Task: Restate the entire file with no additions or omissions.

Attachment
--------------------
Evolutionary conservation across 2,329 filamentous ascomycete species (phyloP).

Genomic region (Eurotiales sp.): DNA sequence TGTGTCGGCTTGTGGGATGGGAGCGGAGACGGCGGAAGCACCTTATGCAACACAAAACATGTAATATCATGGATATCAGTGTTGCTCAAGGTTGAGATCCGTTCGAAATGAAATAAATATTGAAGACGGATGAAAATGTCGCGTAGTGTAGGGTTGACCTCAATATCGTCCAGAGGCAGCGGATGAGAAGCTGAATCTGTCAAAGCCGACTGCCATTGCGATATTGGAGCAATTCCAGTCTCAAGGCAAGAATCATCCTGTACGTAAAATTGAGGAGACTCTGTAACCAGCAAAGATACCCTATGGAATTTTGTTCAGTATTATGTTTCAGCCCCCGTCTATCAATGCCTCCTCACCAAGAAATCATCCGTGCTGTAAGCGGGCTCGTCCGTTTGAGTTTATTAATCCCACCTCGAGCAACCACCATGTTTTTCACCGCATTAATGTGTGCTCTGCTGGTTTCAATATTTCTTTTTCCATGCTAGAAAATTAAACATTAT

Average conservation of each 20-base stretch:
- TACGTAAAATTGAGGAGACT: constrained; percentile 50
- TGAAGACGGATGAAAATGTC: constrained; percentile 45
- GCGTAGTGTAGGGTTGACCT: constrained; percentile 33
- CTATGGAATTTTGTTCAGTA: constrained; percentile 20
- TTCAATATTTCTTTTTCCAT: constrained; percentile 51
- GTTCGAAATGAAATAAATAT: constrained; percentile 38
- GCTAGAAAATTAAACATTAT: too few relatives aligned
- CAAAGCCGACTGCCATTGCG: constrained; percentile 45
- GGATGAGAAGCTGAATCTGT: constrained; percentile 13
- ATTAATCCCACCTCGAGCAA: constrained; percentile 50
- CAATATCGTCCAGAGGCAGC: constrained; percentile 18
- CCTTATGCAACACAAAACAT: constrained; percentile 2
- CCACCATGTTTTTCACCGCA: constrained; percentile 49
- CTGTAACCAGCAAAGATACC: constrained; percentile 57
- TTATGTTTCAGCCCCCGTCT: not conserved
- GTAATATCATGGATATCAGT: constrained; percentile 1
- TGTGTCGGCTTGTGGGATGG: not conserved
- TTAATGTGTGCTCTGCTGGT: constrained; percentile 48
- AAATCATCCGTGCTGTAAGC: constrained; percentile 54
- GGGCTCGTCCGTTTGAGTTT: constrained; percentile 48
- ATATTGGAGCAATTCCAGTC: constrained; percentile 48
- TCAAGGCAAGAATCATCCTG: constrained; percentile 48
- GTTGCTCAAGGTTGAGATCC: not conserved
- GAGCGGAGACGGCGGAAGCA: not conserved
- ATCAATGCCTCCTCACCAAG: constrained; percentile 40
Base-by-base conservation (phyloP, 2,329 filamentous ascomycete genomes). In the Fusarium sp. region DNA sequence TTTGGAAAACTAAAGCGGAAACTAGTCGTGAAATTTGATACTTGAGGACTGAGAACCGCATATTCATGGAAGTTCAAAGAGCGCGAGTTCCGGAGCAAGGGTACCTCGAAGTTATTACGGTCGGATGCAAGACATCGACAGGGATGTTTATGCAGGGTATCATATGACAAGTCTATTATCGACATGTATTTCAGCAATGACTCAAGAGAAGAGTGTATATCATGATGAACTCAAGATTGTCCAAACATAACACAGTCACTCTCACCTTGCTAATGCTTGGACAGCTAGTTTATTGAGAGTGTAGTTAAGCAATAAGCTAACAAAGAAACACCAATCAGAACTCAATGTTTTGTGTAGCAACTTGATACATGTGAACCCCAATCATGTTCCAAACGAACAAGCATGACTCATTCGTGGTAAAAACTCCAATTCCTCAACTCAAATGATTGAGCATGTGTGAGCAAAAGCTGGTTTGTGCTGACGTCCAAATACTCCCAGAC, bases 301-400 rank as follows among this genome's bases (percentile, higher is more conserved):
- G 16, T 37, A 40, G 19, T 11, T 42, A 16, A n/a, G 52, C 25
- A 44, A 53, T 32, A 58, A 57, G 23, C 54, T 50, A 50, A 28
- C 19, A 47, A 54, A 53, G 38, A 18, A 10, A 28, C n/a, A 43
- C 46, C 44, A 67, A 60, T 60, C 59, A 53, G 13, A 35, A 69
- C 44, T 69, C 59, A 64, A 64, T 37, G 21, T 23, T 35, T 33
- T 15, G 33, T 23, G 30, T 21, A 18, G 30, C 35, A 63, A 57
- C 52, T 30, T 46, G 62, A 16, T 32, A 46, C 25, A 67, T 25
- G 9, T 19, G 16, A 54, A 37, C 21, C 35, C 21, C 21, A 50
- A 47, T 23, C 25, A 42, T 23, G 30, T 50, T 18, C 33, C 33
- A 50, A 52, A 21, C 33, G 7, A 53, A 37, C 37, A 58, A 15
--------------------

Evolutionary conservation across 2,329 filamentous ascomycete species (phyloP).

Genomic region (Eurotiales sp.): DNA sequence TGTGTCGGCTTGTGGGATGGGAGCGGAGACGGCGGAAGCACCTTATGCAACACAAAACATGTAATATCATGGATATCAGTGTTGCTCAAGGTTGAGATCCGTTCGAAATGAAATAAATATTGAAGACGGATGAAAATGTCGCGTAGTGTAGGGTTGACCTCAATATCGTCCAGAGGCAGCGGATGAGAAGCTGAATCTGTCAAAGCCGACTGCCATTGCGATATTGGAGCAATTCCAGTCTCAAGGCAAGAATCATCCTGTACGTAAAATTGAGGAGACTCTGTAACCAGCAAAGATACCCTATGGAATTTTGTTCAGTATTATGTTTCAGCCCCCGTCTATCAATGCCTCCTCACCAAGAAATCATCCGTGCTGTAAGCGGGCTCGTCCGTTTGAGTTTATTAATCCCACCTCGAGCAACCACCATGTTTTTCACCGCATTAATGTGTGCTCTGCTGGTTTCAATATTTCTTTTTCCATGCTAGAAAATTAAACATTAT

Average conservation of each 20-base stretch:
- TACGTAAAATTGAGGAGACT: constrained; percentile 50
- TGAAGACGGATGAAAATGTC: constrained; percentile 45
- GCGTAGTGTAGGGTTGACCT: constrained; percentile 33
- CTATGGAATTTTGTTCAGTA: constrained; percentile 20
- TTCAATATTTCTTTTTCCAT: constrained; percentile 51
- GTTCGAAATGAAATAAATAT: constrained; percentile 38
- GCTAGAAAATTAAACATTAT: too few relatives aligned
- CAAAGCCGACTGCCATTGCG: constrained; percentile 45
- GGATGAGAAGCTGAATCTGT: constrained; percentile 13
- ATTAATCCCACCTCGAGCAA: constrained; percentile 50
- CAATATCGTCCAGAGGCAGC: constrained; percentile 18
- CCTTATGCAACACAAAACAT: constrained; percentile 2
- CCACCATGTTTTTCACCGCA: constrained; percentile 49
- CTGTAACCAGCAAAGATACC: constrained; percentile 57
- TTATGTTTCAGCCCCCGTCT: not conserved
- GTAATATCATGGATATCAGT: constrained; percentile 1
- TGTGTCGGCTTGTGGGATGG: not conserved
- TTAATGTGTGCTCTGCTGGT: constrained; percentile 48
- AAATCATCCGTGCTGTAAGC: constrained; percentile 54
- GGGCTCGTCCGTTTGAGTTT: constrained; percentile 48
- ATATTGGAGCAATTCCAGTC: constrained; percentile 48
- TCAAGGCAAGAATCATCCTG: constrained; percentile 48
- GTTGCTCAAGGTTGAGATCC: not conserved
- GAGCGGAGACGGCGGAAGCA: not conserved
- ATCAATGCCTCCTCACCAAG: constrained; percentile 40
Base-by-base conservation (phyloP, 2,329 filamentous ascomycete genomes). In the Fusarium sp. region DNA sequence TTTGGAAAACTAAAGCGGAAACTAGTCGTGAAATTTGATACTTGAGGACTGAGAACCGCATATTCATGGAAGTTCAAAGAGCGCGAGTTCCGGAGCAAGGGTACCTCGAAGTTATTACGGTCGGATGCAAGACATCGACAGGGATGTTTATGCAGGGTATCATATGACAAGTCTATTATCGACATGTATTTCAGCAATGACTCAAGAGAAGAGTGTATATCATGATGAACTCAAGATTGTCCAAACATAACACAGTCACTCTCACCTTGCTAATGCTTGGACAGCTAGTTTATTGAGAGTGTAGTTAAGCAATAAGCTAACAAAGAAACACCAATCAGAACTCAATGTTTTGTGTAGCAACTTGATACATGTGAACCCCAATCATGTTCCAAACGAACAAGCATGACTCATTCGTGGTAAAAACTCCAATTCCTCAACTCAAATGATTGAGCATGTGTGAGCAAAAGCTGGTTTGTGCTGACGTCCAAATACTCCCAGAC, bases 301-400 rank as follows among this genome's bases (percentile, higher is more conserved):
- G 16, T 37, A 40, G 19, T 11, T 42, A 16, A n/a, G 52, C 25
- A 44, A 53, T 32, A 58, A 57, G 23, C 54, T 50, A 50, A 28
- C 19, A 47, A 54, A 53, G 38, A 18, A 10, A 28, C n/a, A 43
- C 46, C 44, A 67, A 60, T 60, C 59, A 53, G 13, A 35, A 69
- C 44, T 69, C 59, A 64, A 64, T 37, G 21, T 23, T 35, T 33
- T 15, G 33, T 23, G 30, T 21, A 18, G 30, C 35, A 63, A 57
- C 52, T 30, T 46, G 62, A 16, T 32, A 46, C 25, A 67, T 25
- G 9, T 19, G 16, A 54, A 37, C 21, C 35, C 21, C 21, A 50
- A 47, T 23, C 25, A 42, T 23, G 30, T 50, T 18, C 33, C 33
- A 50, A 52, A 21, C 33, G 7, A 53, A 37, C 37, A 58, A 15